Cybersecurity in Cyber Warfare: The Application of Demon Game Models

  Kam Fung Cheung
Institute of Transport and Logistics Studies
The University of Sydney, Australia

Air, cyberspace, electromagnetic spectrum, land, maritime, and space are the six domains supporting human activity. Of the six domains, only cyberspace is entirely artificial and consists of digital networks, including the Internet, information systems and other communication networks (Bank of England, 2016). Although cyberspace is invisible, it creates massive opportunities for businesses, speeds up information exchange, and continues to transform human interactions.

In response to the threat of the potentially deadly coronavirus COVID-19, companies, governments, and schools around the world have encouraged people to work from home (WFH) to minimize the risk of infections. Workers and students use videoconferencing services, collaboration platforms, and other digital tools to conduct business and schoolwork. Shifting of physical meetings into the digital realm puts unprecedented pressure on network security and opens multiple vectors for cyberattacks, such as unsecured data transmission without using virtual private network (VPN) software (Boehm, Kaplan & Sportsman, 2020). Zoom’s videoconferencing service has become a popular communication platform since COVID-19 pushed meetings, classes, and lectures online. However, several major security vulnerabilities in Zoom’s software have been uncovered, including a security flaw that allows cybercriminals to take over a Zoom user’s Mac machine (Singer & Perlroth, 2020). This cyber vulnerability raises a new concern about protecting assets against malicious attacks from cyberspace.

Demon game models, including attacker-defender models, defender-attacker models and defender-attacker-defender models, are widely used in defending infrastructure such as transportation networks and electric power grids (Alderson, Brown & Carlyle, 2014; Bell 2000; Bell et al., 2008; Brown et al., 2006; Ouyang, 2017; Yuan, Zhao & Zeng, 2014). The attacker, who can be an individual or a gang of cybercriminals funded by an organization or a state, aims to maximize the defender’s loss. In contrast, the defender, who can be the network administrator or a group of security officers from a national security department, selects an optimal defensive plan to minimize the loss. The demon game reaches an equilibrium in which there would be no further enhancement regarding the other player’s strategy. That is, both the attacker and the defender obtain their best strategies. The attacker’s strategy reveals the most vulnerable assets in an underlying network, while the defender’s strategy indicates the best defensive plan to minimize the loss based on the attacker’s strategy.

Most of these models (Alderson, Brown & Carlyle, 2014; Ouyang, 2017; Yuan, Zhao & Zeng, 2014) generally assume that an attacker is perfectly rational and would always choose a strategy to maximize his/her expected utility or maximize the defender’s loss. However, in reality, attackers have incomplete information that affect their decision-making processes. McKelvey and Palfrey (1995) introduced the concept of quantal response (QR) to model the apparent lack of rationality of the attacker. The attacker would choose worst-case strategies most frequently but not always, leading to stochastic choice probabilities. In this way, the concept of quantal response allows for biases when defining attack strategies. Cheung and Bell (2019) developed a demon game model that applies the concept of quantal response to cybersecurity in logistics management and addresses the issue of asset dependency in a digital logistics network. The solution to the model is a strategy for allocating limited resources for defending critical assets.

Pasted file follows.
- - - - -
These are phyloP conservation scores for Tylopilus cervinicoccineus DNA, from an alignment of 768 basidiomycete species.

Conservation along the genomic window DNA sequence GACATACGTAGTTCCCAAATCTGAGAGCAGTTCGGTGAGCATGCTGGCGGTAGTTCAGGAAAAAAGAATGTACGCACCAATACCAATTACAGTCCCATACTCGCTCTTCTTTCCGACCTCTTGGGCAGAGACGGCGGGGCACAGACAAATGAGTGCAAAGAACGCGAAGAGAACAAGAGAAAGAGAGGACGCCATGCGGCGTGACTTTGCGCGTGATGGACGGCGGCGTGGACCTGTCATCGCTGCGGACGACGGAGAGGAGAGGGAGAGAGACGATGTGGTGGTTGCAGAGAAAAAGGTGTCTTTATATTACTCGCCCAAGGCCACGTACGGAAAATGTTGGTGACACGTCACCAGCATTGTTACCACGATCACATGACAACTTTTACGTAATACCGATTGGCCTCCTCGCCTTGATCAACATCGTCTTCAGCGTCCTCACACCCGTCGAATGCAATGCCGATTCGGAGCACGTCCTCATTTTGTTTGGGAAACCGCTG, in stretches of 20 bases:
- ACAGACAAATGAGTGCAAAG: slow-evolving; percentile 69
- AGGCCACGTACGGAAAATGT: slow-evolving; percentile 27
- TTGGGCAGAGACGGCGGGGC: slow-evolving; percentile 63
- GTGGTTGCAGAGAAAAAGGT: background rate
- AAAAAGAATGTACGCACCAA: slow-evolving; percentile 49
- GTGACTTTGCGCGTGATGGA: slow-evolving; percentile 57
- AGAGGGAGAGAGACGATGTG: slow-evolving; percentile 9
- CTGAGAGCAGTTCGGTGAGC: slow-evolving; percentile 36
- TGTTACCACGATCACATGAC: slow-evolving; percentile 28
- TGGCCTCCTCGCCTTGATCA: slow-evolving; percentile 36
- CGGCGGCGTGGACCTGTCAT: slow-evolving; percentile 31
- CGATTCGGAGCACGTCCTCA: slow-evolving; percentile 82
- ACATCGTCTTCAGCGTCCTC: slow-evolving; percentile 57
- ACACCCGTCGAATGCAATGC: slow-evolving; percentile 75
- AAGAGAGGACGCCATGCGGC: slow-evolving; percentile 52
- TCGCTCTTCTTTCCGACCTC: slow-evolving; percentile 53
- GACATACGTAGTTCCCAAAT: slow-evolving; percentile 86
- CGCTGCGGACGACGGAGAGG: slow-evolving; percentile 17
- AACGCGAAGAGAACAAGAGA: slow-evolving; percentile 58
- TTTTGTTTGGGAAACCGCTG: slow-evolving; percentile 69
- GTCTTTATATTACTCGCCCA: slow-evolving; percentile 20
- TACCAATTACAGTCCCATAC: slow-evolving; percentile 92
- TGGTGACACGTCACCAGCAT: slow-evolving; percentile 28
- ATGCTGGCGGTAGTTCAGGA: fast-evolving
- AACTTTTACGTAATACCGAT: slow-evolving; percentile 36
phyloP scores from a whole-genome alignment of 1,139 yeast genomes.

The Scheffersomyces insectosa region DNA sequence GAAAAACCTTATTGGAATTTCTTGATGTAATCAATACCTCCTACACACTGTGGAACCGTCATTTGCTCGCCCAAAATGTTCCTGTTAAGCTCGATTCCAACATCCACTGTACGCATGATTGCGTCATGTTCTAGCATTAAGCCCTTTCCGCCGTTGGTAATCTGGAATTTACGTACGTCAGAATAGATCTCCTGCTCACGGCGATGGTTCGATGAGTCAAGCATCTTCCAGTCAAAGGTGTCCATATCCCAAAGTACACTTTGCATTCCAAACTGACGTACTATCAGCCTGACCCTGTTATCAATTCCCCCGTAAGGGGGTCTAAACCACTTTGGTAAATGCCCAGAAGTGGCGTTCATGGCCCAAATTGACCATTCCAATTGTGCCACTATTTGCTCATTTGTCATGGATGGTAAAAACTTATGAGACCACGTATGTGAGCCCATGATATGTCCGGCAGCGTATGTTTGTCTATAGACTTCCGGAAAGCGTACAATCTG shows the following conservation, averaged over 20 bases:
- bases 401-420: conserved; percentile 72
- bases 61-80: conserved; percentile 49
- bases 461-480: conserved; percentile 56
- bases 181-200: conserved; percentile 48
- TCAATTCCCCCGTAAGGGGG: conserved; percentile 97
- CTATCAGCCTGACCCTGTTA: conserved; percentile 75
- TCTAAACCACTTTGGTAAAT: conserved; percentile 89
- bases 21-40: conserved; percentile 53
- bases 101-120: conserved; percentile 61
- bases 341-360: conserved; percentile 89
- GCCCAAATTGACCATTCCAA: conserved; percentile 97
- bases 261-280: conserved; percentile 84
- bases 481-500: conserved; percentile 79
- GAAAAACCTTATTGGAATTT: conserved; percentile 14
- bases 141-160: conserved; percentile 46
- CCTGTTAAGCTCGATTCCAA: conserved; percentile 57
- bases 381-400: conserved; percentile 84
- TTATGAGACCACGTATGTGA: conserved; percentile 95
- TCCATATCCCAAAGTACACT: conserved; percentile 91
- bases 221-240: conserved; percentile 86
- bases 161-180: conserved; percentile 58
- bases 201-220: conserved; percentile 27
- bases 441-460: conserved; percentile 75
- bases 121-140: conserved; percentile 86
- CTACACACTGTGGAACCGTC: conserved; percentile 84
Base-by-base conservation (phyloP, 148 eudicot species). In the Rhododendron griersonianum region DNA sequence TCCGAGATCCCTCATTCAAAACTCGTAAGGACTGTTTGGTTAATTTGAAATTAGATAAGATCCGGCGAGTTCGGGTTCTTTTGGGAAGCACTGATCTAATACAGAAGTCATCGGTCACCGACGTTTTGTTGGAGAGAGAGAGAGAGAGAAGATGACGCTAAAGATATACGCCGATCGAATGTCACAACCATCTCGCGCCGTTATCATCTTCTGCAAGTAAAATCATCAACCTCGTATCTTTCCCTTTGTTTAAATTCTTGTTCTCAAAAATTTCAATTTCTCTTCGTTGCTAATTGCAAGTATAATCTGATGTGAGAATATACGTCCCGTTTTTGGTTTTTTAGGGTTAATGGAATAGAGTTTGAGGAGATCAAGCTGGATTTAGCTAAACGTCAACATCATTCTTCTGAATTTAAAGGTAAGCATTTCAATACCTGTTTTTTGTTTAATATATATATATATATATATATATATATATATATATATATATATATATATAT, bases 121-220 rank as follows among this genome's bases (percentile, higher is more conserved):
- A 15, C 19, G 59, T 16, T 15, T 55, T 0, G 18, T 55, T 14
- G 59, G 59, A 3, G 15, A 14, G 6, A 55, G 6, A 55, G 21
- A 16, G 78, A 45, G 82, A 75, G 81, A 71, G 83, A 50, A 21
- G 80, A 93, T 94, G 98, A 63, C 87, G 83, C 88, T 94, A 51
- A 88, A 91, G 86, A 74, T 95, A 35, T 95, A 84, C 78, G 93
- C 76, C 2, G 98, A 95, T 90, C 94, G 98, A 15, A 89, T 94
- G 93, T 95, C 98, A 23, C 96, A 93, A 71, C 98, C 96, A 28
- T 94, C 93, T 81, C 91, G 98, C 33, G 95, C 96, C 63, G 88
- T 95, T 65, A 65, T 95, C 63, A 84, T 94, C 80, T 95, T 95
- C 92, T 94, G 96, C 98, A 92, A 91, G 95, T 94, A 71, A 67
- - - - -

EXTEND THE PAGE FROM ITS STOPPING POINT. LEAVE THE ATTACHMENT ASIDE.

Regardless of a player’s rationality, these demon games are one-shot games, in which the players (i.e., the attacker and the defender) play the game once and output their optimal strategies. In practice, the arms race between the attacker and the defender in cyber warfare is an interactive sequential game. Borrero, Prokopyev, and Sauré (2019) presented a framework that applies online optimization to model an interactive sequential game between two players, where one player can learn by observing his/her fully rational opponent’s strategy to improve his/her strategy from time to time. In practice, both the attacker and the defender acquire information from time to time. As an interesting research direction, we can apply the concept of quantal response to model both the attacker’s and the defender’s rationalities by observing each other’s strategies in an interactive sequential game so that the defender can rightly allocate resources to protect critical assets in a timely manner reflecting the attacker’s information. The solution could provide insights to companies on how best to allocate their limited resources for enhancing cybersecurity.



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